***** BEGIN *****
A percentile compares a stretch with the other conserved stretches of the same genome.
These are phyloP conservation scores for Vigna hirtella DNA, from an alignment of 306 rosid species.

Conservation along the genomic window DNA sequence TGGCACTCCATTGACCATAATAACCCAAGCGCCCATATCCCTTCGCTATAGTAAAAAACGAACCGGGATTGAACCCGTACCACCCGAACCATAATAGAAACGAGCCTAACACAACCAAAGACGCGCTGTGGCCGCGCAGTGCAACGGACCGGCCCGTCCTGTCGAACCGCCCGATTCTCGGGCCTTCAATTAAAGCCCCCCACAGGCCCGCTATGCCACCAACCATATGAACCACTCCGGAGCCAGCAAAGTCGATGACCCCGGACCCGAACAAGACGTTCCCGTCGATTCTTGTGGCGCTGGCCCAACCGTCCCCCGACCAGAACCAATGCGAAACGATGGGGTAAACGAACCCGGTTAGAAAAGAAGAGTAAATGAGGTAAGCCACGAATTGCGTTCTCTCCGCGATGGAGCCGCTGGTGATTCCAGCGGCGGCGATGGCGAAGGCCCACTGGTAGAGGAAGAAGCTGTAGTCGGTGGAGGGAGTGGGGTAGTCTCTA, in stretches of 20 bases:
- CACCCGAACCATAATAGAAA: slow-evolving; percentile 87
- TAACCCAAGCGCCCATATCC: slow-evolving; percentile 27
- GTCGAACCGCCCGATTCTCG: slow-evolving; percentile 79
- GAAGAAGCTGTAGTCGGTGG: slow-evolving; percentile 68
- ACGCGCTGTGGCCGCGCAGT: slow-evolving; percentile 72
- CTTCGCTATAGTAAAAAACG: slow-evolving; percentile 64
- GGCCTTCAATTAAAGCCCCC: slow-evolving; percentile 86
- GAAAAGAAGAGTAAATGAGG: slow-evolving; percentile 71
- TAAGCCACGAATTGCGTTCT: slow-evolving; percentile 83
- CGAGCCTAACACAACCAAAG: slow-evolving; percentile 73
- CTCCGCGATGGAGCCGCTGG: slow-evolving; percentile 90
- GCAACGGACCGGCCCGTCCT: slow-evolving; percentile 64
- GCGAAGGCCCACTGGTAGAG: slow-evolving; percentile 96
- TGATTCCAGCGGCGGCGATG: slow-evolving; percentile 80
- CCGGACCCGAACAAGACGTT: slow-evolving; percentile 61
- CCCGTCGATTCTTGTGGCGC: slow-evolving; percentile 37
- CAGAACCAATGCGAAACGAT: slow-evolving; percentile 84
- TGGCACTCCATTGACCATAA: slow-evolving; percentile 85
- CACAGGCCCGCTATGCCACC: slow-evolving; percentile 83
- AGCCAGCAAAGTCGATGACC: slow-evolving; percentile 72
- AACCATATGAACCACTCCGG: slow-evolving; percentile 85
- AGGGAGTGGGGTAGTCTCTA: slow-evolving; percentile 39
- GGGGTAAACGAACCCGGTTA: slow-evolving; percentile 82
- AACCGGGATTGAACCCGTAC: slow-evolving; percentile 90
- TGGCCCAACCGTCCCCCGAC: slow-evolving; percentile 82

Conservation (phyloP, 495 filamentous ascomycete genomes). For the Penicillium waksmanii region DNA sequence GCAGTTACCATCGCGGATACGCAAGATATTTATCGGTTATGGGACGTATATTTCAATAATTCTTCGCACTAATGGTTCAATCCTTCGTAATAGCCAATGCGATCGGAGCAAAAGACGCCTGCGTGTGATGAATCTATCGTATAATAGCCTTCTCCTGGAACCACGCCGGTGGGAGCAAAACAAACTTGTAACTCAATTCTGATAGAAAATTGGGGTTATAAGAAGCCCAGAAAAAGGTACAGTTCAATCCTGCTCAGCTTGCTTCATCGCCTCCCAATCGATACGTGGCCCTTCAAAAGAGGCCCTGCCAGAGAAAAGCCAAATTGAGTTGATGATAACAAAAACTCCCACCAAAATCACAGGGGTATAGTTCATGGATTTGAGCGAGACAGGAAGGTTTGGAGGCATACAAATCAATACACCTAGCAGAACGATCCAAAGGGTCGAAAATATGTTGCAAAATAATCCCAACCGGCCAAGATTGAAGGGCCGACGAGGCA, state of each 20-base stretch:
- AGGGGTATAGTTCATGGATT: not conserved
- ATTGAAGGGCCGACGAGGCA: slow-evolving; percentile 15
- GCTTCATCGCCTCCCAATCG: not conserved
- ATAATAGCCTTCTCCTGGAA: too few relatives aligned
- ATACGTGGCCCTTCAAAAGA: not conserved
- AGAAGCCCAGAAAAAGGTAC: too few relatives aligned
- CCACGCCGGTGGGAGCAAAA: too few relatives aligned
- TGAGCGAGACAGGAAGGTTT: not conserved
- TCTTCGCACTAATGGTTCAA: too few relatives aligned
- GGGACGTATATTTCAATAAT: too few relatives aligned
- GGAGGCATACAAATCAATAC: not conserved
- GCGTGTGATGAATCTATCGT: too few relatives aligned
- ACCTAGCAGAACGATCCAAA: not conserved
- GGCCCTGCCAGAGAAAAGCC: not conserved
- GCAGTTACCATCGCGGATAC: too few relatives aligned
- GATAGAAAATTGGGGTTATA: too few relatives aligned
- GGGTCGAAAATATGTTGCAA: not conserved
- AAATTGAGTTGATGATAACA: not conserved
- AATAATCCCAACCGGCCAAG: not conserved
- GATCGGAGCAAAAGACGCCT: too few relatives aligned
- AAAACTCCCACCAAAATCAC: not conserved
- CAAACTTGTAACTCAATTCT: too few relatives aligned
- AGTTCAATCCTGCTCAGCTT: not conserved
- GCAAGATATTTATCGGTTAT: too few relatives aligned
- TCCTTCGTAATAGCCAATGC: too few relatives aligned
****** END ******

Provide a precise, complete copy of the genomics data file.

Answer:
A percentile compares a stretch with the other conserved stretches of the same genome.
These are phyloP conservation scores for Vigna hirtella DNA, from an alignment of 306 rosid species.

Conservation along the genomic window DNA sequence TGGCACTCCATTGACCATAATAACCCAAGCGCCCATATCCCTTCGCTATAGTAAAAAACGAACCGGGATTGAACCCGTACCACCCGAACCATAATAGAAACGAGCCTAACACAACCAAAGACGCGCTGTGGCCGCGCAGTGCAACGGACCGGCCCGTCCTGTCGAACCGCCCGATTCTCGGGCCTTCAATTAAAGCCCCCCACAGGCCCGCTATGCCACCAACCATATGAACCACTCCGGAGCCAGCAAAGTCGATGACCCCGGACCCGAACAAGACGTTCCCGTCGATTCTTGTGGCGCTGGCCCAACCGTCCCCCGACCAGAACCAATGCGAAACGATGGGGTAAACGAACCCGGTTAGAAAAGAAGAGTAAATGAGGTAAGCCACGAATTGCGTTCTCTCCGCGATGGAGCCGCTGGTGATTCCAGCGGCGGCGATGGCGAAGGCCCACTGGTAGAGGAAGAAGCTGTAGTCGGTGGAGGGAGTGGGGTAGTCTCTA, in stretches of 20 bases:
- CACCCGAACCATAATAGAAA: slow-evolving; percentile 87
- TAACCCAAGCGCCCATATCC: slow-evolving; percentile 27
- GTCGAACCGCCCGATTCTCG: slow-evolving; percentile 79
- GAAGAAGCTGTAGTCGGTGG: slow-evolving; percentile 68
- ACGCGCTGTGGCCGCGCAGT: slow-evolving; percentile 72
- CTTCGCTATAGTAAAAAACG: slow-evolving; percentile 64
- GGCCTTCAATTAAAGCCCCC: slow-evolving; percentile 86
- GAAAAGAAGAGTAAATGAGG: slow-evolving; percentile 71
- TAAGCCACGAATTGCGTTCT: slow-evolving; percentile 83
- CGAGCCTAACACAACCAAAG: slow-evolving; percentile 73
- CTCCGCGATGGAGCCGCTGG: slow-evolving; percentile 90
- GCAACGGACCGGCCCGTCCT: slow-evolving; percentile 64
- GCGAAGGCCCACTGGTAGAG: slow-evolving; percentile 96
- TGATTCCAGCGGCGGCGATG: slow-evolving; percentile 80
- CCGGACCCGAACAAGACGTT: slow-evolving; percentile 61
- CCCGTCGATTCTTGTGGCGC: slow-evolving; percentile 37
- CAGAACCAATGCGAAACGAT: slow-evolving; percentile 84
- TGGCACTCCATTGACCATAA: slow-evolving; percentile 85
- CACAGGCCCGCTATGCCACC: slow-evolving; percentile 83
- AGCCAGCAAAGTCGATGACC: slow-evolving; percentile 72
- AACCATATGAACCACTCCGG: slow-evolving; percentile 85
- AGGGAGTGGGGTAGTCTCTA: slow-evolving; percentile 39
- GGGGTAAACGAACCCGGTTA: slow-evolving; percentile 82
- AACCGGGATTGAACCCGTAC: slow-evolving; percentile 90
- TGGCCCAACCGTCCCCCGAC: slow-evolving; percentile 82

Conservation (phyloP, 495 filamentous ascomycete genomes). For the Penicillium waksmanii region DNA sequence GCAGTTACCATCGCGGATACGCAAGATATTTATCGGTTATGGGACGTATATTTCAATAATTCTTCGCACTAATGGTTCAATCCTTCGTAATAGCCAATGCGATCGGAGCAAAAGACGCCTGCGTGTGATGAATCTATCGTATAATAGCCTTCTCCTGGAACCACGCCGGTGGGAGCAAAACAAACTTGTAACTCAATTCTGATAGAAAATTGGGGTTATAAGAAGCCCAGAAAAAGGTACAGTTCAATCCTGCTCAGCTTGCTTCATCGCCTCCCAATCGATACGTGGCCCTTCAAAAGAGGCCCTGCCAGAGAAAAGCCAAATTGAGTTGATGATAACAAAAACTCCCACCAAAATCACAGGGGTATAGTTCATGGATTTGAGCGAGACAGGAAGGTTTGGAGGCATACAAATCAATACACCTAGCAGAACGATCCAAAGGGTCGAAAATATGTTGCAAAATAATCCCAACCGGCCAAGATTGAAGGGCCGACGAGGCA, state of each 20-base stretch:
- AGGGGTATAGTTCATGGATT: not conserved
- ATTGAAGGGCCGACGAGGCA: slow-evolving; percentile 15
- GCTTCATCGCCTCCCAATCG: not conserved
- ATAATAGCCTTCTCCTGGAA: too few relatives aligned
- ATACGTGGCCCTTCAAAAGA: not conserved
- AGAAGCCCAGAAAAAGGTAC: too few relatives aligned
- CCACGCCGGTGGGAGCAAAA: too few relatives aligned
- TGAGCGAGACAGGAAGGTTT: not conserved
- TCTTCGCACTAATGGTTCAA: too few relatives aligned
- GGGACGTATATTTCAATAAT: too few relatives aligned
- GGAGGCATACAAATCAATAC: not conserved
- GCGTGTGATGAATCTATCGT: too few relatives aligned
- ACCTAGCAGAACGATCCAAA: not conserved
- GGCCCTGCCAGAGAAAAGCC: not conserved
- GCAGTTACCATCGCGGATAC: too few relatives aligned
- GATAGAAAATTGGGGTTATA: too few relatives aligned
- GGGTCGAAAATATGTTGCAA: not conserved
- AAATTGAGTTGATGATAACA: not conserved
- AATAATCCCAACCGGCCAAG: not conserved
- GATCGGAGCAAAAGACGCCT: too few relatives aligned
- AAAACTCCCACCAAAATCAC: not conserved
- CAAACTTGTAACTCAATTCT: too few relatives aligned
- AGTTCAATCCTGCTCAGCTT: not conserved
- GCAAGATATTTATCGGTTAT: too few relatives aligned
- TCCTTCGTAATAGCCAATGC: too few relatives aligned